- Residential Solar PV
Tesla Supercharges the Residential PV Market with Price Cut
In a recent interview with the New York Times, Tesla announced that it will be reducing the prices of its solar systems for residential customers by 41%. This could have significant repercussions in the distributed energy resources (DER) market and the whole power sector in the US.
While not covered with the usual pages and pages of analysis that typically follow any tweet from Elon Musk, this is certainly big news for the industry and could create a surge in installations over the next 2 years as the Investment Tax Credit (ITC) will still be in place. Guidehouse Insights’ DER Deployment Database Forecast report shows that the US residential market is likely to see over 60 GW of residential solar installed over the next decade, and that was before the drop in prices announced by Tesla.
The article brings attention to the viability of achieving those prices, but a quick look at the breakdown of today’s average price of $2.98/W shows that there is a lot of slag in the form of soft costs, like sales and marketing and other admin costs as well as some room for improvement on installation costs currently in the US market. The prices proposed by Tesla are average or even expensive if you compare them with residential prices in Europe or Australia, which have average prices around $1.50/W.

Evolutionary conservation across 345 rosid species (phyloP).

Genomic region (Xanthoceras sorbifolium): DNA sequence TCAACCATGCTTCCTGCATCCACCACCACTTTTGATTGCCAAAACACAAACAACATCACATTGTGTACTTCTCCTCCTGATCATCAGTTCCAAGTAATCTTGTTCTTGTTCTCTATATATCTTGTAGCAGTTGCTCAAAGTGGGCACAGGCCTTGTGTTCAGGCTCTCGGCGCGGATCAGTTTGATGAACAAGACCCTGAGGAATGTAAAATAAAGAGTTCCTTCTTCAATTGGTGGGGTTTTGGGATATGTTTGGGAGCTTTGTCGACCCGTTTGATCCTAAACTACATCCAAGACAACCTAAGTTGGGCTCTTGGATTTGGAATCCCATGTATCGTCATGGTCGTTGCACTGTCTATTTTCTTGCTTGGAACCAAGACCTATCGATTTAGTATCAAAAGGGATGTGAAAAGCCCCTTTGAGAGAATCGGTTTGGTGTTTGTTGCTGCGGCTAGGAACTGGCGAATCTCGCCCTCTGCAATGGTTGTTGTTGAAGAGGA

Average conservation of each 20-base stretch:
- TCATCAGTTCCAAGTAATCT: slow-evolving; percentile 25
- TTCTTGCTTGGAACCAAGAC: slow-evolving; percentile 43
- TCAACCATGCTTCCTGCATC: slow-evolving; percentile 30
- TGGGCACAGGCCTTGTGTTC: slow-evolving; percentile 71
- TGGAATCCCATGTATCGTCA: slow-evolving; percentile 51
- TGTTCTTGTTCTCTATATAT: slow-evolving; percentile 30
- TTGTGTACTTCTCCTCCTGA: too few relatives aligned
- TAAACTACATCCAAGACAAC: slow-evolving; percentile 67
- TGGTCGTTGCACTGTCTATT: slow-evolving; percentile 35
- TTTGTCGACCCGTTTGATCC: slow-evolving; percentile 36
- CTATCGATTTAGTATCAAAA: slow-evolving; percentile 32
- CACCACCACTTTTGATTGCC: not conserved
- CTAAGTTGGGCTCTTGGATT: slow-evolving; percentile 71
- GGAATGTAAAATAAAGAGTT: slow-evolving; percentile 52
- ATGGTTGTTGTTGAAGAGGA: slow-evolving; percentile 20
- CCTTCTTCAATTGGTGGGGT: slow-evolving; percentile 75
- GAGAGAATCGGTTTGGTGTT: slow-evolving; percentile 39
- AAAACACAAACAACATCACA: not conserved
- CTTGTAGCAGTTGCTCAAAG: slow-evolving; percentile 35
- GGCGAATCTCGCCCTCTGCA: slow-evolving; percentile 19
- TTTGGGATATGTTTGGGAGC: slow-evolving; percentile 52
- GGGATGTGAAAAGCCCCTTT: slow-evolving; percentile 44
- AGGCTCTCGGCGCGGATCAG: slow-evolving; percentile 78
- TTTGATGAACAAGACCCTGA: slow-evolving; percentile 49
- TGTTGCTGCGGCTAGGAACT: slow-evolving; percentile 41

Proof of Dropped Prices Will Come In Time
As ever with Tesla, we need to wait to see if those prices do materialize in the quotes people receive and how those contracts work. For example, whether the ITC is included or not and whether they can complete those installations on time. The competition will likely have to take the hit once customers start comparing their quotes with those quotes from Tesla, so prices should fall overall. As with any price war, this will have industrywide consequences.
Tesla’s pricing will also put utilities toward the wall. The New York Times quoted prices between $1.75 and$1.99 per watt, so expect the levelized cost of energy of one of their systems to drop to between $0.05 and $0.10 in most of the US. This will likely open many markets that are still driven by early adopters (like Texas), as installations will now have paybacks close to 5-6 years (a drop from around 7-8 years today). With this type of cost reduction possible, utilities will have to react or otherwise face a drop in residential customers margins over a relatively short term.